Erasing any doubt that Apple wants an iPad — preferably several — in every enterprise, the company today announced a version of its fourth generation iPad with 128 GB of onboard storage, double the capacity of the former, 64 GB top-of-the-line iPad.
Sporting the company’s high resolution Retina display technology, the 128 GB iPad goes on sale on Tuesday, February 5th. Prices start at $799 for the Wi-Fi only model. The Wi-Fi + Cellular iPad will go for $929, undercutting Microsoft’s soon to be released Surface Pro with the same amount of storage by $70.
With 128 GB of storage, the new iPad is ready for big business files, according to Apple — not that the tablet hasn’t already made enterprise inroads.
“iPad continues to have a significant impact on business with virtually all of the Fortune 500 and over 85 percent of the Global 500 currently deploying or testing iPad,” reminded Apple in a statement.
Now, there’s a tablet from Apple that can comfortably accommodate files that would otherwise overwhelm the company’s lower-capacity offerings. “Companies regularly utilizing large amounts of data such as 3D CAD files, X-rays, film edits, music tracks, project blueprints, training videos and service manuals all benefit from having a greater choice of storage options for iPad,” said the company.
Amy Bunszel, vice president of AutoCAD products for Autodesk, explored the impact of a tablet that has enough storage headroom to handle the file sizes that her company’s design software produces. “These files are often large and highly detailed so having the thin and light iPad with its Multitouch display, integrated camera and all-day battery life, is a real advantage for iPad users to view, edit and share their AutoCAD data,” she said.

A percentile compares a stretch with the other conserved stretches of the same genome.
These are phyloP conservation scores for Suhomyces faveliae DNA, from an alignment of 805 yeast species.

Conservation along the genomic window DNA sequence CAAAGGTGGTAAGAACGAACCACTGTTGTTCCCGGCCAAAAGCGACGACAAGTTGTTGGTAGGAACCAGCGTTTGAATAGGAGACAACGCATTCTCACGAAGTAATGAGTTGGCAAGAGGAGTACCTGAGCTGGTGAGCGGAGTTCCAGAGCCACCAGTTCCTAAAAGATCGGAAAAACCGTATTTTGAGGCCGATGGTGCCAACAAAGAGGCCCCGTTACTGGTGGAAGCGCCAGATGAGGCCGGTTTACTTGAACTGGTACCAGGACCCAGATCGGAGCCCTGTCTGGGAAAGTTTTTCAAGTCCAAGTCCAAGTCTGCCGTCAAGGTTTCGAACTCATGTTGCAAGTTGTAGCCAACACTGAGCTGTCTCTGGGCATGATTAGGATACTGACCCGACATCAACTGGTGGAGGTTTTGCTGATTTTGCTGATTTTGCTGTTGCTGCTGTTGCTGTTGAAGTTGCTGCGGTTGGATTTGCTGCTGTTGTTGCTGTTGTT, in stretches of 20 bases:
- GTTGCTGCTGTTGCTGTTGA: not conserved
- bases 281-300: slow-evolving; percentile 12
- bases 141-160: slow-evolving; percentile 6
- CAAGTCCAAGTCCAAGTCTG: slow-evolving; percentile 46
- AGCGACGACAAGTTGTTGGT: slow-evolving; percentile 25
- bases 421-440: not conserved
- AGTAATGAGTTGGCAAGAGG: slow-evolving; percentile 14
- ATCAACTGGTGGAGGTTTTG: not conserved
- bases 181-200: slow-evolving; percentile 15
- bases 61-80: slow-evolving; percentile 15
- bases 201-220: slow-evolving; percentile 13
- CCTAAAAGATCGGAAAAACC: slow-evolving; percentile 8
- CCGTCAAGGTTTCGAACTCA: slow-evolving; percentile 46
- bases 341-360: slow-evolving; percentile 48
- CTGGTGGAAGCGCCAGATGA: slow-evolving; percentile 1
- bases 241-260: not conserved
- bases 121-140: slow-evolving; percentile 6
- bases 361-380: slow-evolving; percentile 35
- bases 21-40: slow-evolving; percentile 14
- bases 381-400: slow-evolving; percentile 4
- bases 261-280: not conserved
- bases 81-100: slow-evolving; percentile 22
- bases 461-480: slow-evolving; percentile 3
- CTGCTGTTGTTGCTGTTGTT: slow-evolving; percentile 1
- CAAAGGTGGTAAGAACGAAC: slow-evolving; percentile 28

The storage boost not only helps Apple gain some enterprise cred, it potentially halts any momentum that Microsoft stands to gain by releasing its 128 GB Surface Pro tablet, which runs the full version of Windows 8, on Saturday, February 9th.
The move also gives consumers and IT buyers another reason to pick a tablet over a PC.
In a not-so-subtle dig at Apple’s rivals, the Cupertino company’s senior vice president of Worldwide Marketing, Philip Schiller, said, “With more than 120 million iPads sold, it’s clear that customers around the world love their iPads, and everyday they are finding more great reasons to work, learn and play on their iPads rather than their old PCs.”
It doesn’t hurt that Apple holds the keys to an enormous app ecosystem. “With twice the storage capacity and an unparalleled selection of over 300,000 native iPad apps, enterprises, educators and artists have even more reasons to use iPad for all their business and personal needs,” added Schiller.